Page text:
Planning system still in the spotlight

Councillor Scott Dickinson
Councillor Scott Dickinson

Proposals for a radical overhaul of the planning system continue to spark criticisms that loyal voices will be ignored.

As reported in last week’s Gazette, the suggestions, following a critical review of the council’s system, include abolishing the geographically-based planning committees and replacing them with three countywide committees, and reducing the number of applications going to committee.

Julie Porksen

Julie Porksen

One who may support these proposals is a north Northumberland resident, who in an anonymous letter on Page 20 and 21 of this week’s Gazette criticises the north area planning committee for ignoring planning officer advice, resulting in costly appeals for the taxpayer.

Others, including the Conservative politicians featured in last week’s article, have different views.

Lib Dem candidate for Berwick, Julie Pörksen, said: “The recommendations to centralise the planning service are exceptionally concerning for local communities as it will remove their ability to have a strong local voice in planning decisions.

“Northumberland is such a large and diverse county that expecting a central committee to understand the individual needs of each community and the local priorities for sustainable development is unrealistic.

“If planning decisions are made by a group of councillors who know nothing of the community and do not have to live with the consequences of the planning decisions they make, there is no point in having a planning process and county may as well just rubber stamp applications.

“The Labour bosses at County Hall must know that planning is currently causing much controversy in communities such as Shilbottle, Warkworth, Seahouses, Rothbury and Morpeth, and they should be looking to involve local communities in the planning process, not finding ways to ignore them.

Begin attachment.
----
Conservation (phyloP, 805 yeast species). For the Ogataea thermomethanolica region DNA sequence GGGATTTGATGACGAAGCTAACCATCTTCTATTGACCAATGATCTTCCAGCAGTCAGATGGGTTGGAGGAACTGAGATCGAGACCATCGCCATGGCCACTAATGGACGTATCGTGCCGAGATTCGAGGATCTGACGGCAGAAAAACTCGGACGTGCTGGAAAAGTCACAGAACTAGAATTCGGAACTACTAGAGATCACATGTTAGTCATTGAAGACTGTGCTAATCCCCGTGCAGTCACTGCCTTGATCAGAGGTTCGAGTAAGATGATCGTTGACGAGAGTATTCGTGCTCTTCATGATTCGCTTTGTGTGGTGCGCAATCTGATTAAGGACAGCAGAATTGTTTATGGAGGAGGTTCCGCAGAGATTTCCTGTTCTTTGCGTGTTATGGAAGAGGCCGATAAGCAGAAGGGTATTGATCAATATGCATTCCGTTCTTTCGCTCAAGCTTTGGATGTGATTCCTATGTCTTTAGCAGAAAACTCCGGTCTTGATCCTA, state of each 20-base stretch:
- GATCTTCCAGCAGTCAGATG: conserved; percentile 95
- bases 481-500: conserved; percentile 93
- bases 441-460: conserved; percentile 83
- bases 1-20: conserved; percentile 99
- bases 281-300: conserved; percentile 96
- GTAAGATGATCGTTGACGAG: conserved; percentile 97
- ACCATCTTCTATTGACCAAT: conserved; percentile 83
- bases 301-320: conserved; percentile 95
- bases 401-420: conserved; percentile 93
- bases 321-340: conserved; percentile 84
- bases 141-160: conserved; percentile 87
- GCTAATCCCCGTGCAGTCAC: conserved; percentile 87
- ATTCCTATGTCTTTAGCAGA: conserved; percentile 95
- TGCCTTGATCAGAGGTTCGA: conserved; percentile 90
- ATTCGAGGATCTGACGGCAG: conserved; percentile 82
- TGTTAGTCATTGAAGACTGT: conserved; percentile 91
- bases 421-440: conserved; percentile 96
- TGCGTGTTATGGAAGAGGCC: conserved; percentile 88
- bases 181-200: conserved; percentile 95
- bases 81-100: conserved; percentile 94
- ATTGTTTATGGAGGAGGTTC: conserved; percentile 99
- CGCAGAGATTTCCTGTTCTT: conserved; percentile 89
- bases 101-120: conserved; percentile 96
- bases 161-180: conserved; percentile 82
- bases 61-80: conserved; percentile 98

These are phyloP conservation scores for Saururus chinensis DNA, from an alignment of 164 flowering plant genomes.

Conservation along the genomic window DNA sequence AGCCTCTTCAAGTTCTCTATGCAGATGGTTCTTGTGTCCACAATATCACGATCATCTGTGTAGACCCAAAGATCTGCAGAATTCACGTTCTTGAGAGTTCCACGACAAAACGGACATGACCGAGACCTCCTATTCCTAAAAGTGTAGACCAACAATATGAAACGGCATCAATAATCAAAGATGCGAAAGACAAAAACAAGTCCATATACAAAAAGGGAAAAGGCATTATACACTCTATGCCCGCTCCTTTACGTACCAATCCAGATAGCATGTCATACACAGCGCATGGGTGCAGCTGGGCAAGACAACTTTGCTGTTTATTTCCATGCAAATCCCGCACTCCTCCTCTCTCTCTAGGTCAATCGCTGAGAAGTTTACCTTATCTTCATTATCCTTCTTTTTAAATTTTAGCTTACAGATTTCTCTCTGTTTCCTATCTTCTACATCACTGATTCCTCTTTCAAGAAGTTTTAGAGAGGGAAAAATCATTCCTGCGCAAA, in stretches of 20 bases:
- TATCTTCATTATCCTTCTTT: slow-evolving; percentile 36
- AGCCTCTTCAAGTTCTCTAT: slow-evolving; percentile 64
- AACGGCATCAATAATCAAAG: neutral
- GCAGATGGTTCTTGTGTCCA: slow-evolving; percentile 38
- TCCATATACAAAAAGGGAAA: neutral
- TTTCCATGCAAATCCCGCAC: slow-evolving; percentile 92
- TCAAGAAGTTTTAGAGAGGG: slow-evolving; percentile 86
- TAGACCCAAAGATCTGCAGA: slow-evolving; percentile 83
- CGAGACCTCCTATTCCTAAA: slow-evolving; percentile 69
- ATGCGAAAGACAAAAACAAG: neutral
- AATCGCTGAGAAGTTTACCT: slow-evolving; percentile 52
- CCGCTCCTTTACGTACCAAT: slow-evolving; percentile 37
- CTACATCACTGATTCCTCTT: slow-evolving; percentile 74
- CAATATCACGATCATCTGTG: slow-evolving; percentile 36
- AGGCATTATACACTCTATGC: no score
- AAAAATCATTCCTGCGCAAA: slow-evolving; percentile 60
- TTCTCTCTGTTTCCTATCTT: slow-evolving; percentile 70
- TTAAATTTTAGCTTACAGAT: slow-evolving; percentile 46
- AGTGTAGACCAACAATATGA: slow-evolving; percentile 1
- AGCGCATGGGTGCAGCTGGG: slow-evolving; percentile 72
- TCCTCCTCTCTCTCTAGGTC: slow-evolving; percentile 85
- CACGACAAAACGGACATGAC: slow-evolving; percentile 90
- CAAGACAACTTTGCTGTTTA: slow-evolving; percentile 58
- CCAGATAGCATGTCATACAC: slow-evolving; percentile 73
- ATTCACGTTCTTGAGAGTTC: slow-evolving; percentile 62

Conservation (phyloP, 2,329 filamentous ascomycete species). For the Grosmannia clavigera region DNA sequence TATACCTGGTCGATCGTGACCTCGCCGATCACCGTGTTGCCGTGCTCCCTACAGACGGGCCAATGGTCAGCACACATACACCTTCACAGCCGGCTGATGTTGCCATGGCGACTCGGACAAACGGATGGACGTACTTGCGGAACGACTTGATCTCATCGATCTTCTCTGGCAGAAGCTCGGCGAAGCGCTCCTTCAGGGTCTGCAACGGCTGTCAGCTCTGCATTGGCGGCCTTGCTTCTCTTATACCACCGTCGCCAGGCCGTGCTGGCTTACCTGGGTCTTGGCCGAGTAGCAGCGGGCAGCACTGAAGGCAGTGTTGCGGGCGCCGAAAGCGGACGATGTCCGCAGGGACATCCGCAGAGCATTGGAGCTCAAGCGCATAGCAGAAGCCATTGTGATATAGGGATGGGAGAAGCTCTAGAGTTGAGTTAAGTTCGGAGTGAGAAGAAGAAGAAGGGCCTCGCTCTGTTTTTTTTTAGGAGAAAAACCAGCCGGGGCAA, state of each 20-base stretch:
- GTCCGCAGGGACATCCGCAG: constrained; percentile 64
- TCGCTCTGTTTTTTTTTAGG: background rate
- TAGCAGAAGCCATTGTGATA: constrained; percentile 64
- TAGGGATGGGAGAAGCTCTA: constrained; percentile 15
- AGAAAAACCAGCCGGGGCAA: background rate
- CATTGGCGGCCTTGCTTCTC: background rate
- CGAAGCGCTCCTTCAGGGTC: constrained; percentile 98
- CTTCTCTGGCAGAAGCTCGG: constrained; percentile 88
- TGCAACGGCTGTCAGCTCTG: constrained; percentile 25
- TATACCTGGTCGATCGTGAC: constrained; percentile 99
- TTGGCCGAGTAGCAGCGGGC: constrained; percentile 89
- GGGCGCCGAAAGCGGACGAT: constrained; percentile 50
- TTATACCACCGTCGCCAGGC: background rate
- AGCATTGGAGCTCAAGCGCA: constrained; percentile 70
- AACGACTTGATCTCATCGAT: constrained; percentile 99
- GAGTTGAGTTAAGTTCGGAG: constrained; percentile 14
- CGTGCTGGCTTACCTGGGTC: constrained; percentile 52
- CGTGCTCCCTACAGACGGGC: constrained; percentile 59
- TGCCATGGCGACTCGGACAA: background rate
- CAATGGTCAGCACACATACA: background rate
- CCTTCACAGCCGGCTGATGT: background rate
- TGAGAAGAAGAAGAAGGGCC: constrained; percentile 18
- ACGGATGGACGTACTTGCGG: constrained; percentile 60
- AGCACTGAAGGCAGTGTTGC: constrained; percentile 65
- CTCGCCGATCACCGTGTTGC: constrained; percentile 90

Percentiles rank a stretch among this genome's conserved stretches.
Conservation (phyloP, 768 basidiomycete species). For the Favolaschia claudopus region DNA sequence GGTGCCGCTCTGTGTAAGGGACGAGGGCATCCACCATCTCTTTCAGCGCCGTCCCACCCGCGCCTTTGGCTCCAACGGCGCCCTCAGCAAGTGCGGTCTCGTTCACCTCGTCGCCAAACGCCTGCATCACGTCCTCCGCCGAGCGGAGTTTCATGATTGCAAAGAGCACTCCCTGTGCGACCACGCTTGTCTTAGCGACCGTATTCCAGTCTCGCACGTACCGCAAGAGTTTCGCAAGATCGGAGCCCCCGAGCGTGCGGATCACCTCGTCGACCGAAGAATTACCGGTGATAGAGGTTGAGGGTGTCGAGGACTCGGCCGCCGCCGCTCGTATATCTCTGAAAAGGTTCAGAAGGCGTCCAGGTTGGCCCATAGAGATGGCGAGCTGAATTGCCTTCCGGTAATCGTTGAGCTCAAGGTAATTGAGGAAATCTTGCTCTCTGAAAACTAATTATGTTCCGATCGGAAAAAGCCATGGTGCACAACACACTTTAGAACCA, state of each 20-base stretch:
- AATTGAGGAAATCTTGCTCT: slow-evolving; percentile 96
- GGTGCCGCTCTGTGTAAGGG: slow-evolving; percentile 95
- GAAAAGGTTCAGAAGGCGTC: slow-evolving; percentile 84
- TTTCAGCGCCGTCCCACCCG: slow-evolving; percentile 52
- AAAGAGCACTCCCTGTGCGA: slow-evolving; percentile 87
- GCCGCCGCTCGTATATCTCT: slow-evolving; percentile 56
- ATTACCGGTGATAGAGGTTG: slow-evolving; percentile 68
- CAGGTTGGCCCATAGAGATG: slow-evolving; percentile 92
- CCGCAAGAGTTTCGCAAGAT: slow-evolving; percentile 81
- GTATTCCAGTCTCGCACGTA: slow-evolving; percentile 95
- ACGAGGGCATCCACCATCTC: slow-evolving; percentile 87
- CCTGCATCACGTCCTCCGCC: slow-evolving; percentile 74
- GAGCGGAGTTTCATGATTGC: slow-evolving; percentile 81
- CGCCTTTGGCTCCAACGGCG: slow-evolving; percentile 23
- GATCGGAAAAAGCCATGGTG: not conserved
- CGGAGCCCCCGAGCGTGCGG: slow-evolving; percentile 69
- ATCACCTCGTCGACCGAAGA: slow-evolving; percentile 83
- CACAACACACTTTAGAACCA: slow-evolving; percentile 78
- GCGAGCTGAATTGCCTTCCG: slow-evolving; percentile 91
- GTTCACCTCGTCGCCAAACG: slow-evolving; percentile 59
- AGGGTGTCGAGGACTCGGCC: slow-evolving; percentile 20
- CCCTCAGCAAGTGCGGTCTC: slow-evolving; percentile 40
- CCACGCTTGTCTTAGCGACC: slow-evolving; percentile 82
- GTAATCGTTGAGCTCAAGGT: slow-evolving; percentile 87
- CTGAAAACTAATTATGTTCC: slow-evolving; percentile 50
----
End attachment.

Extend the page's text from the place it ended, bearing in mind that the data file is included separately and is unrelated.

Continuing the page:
“The proposals to remove the power of parish and town councils’ opinions on planning applications is a serious attack on local democracy and I urge all parish and town councils to object to the centralising proposals.”

But Coun Scott Dickinson, who is part of the Labour administration, believes that the new system will work better and reduce the backlog of planning applications.

He said: “Currently, if a parish council makes an objection, the application goes straight to committee, but what we are facing is a backlog of applications, especially in the north area where there are about 100 parish councils.

“Instead, parish councils will still be able to make a comment on an application, but their views will count as a submission, instead of sending something straight to committee.

“They will be able to work with their local member and it is up to the local member to take planning matters seriously and represent the area at committee. I think it will tighten the whole thing up.”